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This conversation led me to think about the four wasted placentas I had that were just discarded as medical waste. Based upon my friend’s rave review of placenta capsules, I would have had a lifetime supply of capsules for all my family and friends to feel amazing!

The only other use I have heard of for a placenta was a ceremonial one where a friend of mine stored her placenta in the freezer until her child’s naming day and then planted it under a tree to symbolise that the child can always return home. I really liked the idea of the planting of the tree, but not so much the months of having to push the placenta aside to rummage through the freezer in search of meat for the nightly meal!

 

The idea of using your baby’s placenta may turn your stomach, but it is something that many cultures have promoted for centuries, not to mention animals in the wild do it. Maybe now that you can have your placenta dried and ground in handy capsules, we may see a removal of the stigma attached to consuming this source of rich nutrients.

 

If you used your placenta, I’d love to hear about it. Leave me a comment!

 

 

(Image courtesy of arztsamui, freedigitialphotos.net)

PASSIVE SMOKING

It was a clear and warm Autumn day and I felt so blessed to be out walking my dog along the lakefront, breathing in the fresh air whilst watching others out also enjoying this lovely time of year.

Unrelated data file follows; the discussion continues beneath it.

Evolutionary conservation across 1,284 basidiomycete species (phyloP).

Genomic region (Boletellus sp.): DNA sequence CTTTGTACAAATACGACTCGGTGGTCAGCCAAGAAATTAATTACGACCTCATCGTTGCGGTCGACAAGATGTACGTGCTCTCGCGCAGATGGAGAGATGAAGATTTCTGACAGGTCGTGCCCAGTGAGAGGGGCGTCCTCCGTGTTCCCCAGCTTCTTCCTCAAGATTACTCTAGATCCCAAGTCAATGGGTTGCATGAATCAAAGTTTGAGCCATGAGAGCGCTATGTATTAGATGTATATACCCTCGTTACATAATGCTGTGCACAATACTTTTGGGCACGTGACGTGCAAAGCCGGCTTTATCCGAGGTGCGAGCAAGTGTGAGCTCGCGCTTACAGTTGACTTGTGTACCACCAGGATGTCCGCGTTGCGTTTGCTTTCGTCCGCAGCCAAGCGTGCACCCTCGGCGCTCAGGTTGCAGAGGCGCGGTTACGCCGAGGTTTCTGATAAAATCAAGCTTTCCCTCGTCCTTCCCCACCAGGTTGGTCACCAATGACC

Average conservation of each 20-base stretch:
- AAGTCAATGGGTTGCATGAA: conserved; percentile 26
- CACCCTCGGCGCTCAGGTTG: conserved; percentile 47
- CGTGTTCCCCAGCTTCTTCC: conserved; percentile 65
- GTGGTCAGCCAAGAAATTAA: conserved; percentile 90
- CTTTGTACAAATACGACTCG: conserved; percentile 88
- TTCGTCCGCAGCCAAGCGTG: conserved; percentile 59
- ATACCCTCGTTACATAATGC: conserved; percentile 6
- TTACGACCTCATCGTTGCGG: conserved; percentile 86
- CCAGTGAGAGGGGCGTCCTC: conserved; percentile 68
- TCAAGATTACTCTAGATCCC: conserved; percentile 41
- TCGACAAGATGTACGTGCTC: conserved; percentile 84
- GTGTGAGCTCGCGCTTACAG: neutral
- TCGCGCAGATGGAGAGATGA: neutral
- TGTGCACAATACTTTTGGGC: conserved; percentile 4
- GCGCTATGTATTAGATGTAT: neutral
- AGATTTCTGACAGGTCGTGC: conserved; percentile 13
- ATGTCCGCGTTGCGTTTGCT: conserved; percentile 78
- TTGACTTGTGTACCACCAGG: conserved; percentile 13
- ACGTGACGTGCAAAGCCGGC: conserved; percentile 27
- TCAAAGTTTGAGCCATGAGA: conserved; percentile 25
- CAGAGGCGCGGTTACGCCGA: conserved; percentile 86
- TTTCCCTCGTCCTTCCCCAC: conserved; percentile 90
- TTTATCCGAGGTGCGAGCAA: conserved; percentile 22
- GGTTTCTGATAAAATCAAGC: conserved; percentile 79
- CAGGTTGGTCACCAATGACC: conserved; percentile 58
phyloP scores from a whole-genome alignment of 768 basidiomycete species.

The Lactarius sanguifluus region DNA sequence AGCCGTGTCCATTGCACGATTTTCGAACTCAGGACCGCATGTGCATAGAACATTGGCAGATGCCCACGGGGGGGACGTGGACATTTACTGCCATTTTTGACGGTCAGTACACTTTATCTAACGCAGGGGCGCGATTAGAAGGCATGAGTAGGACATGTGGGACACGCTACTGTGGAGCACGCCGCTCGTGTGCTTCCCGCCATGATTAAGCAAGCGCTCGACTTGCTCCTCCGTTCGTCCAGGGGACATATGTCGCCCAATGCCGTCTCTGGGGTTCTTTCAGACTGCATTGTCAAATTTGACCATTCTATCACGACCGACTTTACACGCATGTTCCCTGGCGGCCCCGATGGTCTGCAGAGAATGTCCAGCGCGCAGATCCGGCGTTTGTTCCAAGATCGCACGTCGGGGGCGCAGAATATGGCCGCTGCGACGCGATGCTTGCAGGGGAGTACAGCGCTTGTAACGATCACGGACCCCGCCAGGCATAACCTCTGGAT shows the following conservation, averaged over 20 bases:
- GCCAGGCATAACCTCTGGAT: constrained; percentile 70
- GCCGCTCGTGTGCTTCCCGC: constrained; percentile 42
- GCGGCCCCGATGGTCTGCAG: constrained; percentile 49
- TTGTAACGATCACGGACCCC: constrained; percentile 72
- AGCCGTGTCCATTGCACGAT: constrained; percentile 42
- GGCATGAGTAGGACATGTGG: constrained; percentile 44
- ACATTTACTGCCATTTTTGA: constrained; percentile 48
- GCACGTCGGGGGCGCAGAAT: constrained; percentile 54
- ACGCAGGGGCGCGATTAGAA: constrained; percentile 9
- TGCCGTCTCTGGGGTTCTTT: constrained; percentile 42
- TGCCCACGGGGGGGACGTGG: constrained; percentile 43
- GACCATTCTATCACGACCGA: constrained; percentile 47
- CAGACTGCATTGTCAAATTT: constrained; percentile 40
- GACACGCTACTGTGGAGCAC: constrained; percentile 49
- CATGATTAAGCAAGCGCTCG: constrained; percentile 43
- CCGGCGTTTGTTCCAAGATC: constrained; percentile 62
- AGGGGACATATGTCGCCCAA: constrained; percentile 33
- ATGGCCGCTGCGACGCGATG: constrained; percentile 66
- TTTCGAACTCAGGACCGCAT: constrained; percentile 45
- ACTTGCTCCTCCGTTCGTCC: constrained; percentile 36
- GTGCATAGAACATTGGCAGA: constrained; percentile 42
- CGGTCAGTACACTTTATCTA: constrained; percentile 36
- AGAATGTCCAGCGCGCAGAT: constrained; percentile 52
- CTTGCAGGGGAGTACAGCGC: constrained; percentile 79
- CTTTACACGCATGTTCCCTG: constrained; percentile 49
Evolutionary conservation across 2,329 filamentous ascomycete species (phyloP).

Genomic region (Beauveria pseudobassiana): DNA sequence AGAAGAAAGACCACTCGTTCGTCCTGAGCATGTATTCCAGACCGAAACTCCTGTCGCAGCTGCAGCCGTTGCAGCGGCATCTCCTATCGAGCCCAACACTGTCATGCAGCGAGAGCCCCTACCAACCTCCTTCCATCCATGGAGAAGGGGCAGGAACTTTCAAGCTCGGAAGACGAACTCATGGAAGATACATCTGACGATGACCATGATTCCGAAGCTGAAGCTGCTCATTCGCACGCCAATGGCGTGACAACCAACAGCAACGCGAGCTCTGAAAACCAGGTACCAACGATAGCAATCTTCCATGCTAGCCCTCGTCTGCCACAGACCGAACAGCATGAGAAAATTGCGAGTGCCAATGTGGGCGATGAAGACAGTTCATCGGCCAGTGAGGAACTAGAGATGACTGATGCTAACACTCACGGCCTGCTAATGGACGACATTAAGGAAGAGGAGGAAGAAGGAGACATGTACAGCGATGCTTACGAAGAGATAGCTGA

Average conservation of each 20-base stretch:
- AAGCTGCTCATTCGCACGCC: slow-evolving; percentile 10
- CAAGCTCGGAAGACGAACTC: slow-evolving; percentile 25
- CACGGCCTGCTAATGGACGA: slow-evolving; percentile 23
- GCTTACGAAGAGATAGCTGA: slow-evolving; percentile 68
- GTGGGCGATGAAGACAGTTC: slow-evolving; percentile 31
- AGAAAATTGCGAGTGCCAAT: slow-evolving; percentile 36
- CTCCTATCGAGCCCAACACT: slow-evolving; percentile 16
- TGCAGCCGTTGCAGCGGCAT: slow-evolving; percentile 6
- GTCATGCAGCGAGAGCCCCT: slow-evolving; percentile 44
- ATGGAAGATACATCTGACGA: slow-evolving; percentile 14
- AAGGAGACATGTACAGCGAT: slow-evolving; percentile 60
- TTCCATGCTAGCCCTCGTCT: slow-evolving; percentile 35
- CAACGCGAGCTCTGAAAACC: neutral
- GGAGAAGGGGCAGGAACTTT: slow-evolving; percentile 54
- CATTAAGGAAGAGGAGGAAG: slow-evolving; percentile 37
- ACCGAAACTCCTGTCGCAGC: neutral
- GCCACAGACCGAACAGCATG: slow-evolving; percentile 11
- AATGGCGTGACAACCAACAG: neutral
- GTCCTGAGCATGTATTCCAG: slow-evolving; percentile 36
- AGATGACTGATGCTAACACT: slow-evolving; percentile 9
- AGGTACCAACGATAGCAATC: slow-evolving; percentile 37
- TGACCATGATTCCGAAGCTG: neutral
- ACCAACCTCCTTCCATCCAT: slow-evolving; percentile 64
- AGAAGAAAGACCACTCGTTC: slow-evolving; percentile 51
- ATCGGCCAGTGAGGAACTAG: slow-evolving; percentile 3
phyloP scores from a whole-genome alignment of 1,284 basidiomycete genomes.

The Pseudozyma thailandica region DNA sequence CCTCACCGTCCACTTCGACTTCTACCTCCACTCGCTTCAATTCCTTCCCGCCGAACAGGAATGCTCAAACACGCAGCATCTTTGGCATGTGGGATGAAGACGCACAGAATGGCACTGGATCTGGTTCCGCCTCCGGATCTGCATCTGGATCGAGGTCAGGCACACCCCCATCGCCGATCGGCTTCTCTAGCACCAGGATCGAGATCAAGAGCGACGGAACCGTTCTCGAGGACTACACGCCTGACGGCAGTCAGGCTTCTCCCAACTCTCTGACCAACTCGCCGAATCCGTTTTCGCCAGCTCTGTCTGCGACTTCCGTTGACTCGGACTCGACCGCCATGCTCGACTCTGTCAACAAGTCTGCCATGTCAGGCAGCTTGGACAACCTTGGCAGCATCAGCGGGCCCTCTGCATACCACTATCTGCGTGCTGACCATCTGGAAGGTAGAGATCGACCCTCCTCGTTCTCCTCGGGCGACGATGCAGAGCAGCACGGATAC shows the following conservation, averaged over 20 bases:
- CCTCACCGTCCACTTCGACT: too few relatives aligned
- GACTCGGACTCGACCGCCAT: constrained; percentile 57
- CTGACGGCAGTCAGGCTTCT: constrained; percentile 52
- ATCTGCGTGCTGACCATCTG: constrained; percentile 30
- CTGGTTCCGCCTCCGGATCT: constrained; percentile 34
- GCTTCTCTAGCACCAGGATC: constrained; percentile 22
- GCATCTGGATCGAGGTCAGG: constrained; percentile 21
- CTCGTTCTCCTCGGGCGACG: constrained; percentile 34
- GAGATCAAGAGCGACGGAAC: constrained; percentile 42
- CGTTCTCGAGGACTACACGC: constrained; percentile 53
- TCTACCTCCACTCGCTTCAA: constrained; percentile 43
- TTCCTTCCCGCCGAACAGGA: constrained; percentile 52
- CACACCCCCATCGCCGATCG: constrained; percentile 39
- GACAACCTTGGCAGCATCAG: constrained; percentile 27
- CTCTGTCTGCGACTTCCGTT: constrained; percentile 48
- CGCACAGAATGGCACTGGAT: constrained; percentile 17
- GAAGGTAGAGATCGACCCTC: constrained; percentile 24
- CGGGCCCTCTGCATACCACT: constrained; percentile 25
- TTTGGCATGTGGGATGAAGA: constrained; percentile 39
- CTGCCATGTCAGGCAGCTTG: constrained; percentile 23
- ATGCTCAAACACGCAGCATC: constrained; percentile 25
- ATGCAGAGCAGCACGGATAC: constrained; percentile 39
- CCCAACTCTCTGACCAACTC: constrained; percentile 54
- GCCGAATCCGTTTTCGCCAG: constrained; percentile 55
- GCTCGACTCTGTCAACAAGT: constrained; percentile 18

As I walked towards a young mum with a beautiful baby girl in her pram I had to do a double take. She was holding a cigarette whilst pushing the pram, and I watched as the smoke from that cigarette wafted straight into her baby’s face.

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I felt anger well up inside me as I struggled to understand how this mother could choose to fill her lungs with poisonous smoke. If it’s not bad enough that she doesn’t want to care for her own health, it is just wrong on every level to inflict passive smoke on her infant child.

There is an analogy for smoking that I use when talking about the habit with my kids. I ask them if someone told them that licking toads would make your breath stink, may give you cancer, could reduce your lung capacity, may give you premature wrinkles, would cost you thousands of dollars a year and you would become addicted to it, would you think it is cool to take up licking toads? Of course they say ‘No!’

I struggle to understand with all the health issues and the cost of smoking (it literally is money up in smoke!), that anyone in this day and age still smokes. If there was ever an incentive to give up smoking, wouldn’t the health of your innocent baby be reason enough?

I’m sorry if I have offended any smokers, but that baby can’t stand up for her rights and any decent mother wouldn’t put her child in a situation where she is exposed to having to breathe smoke into her pristine little lungs.

 

 

 

Image courtesy of tungphoto, freedigitalphotos.net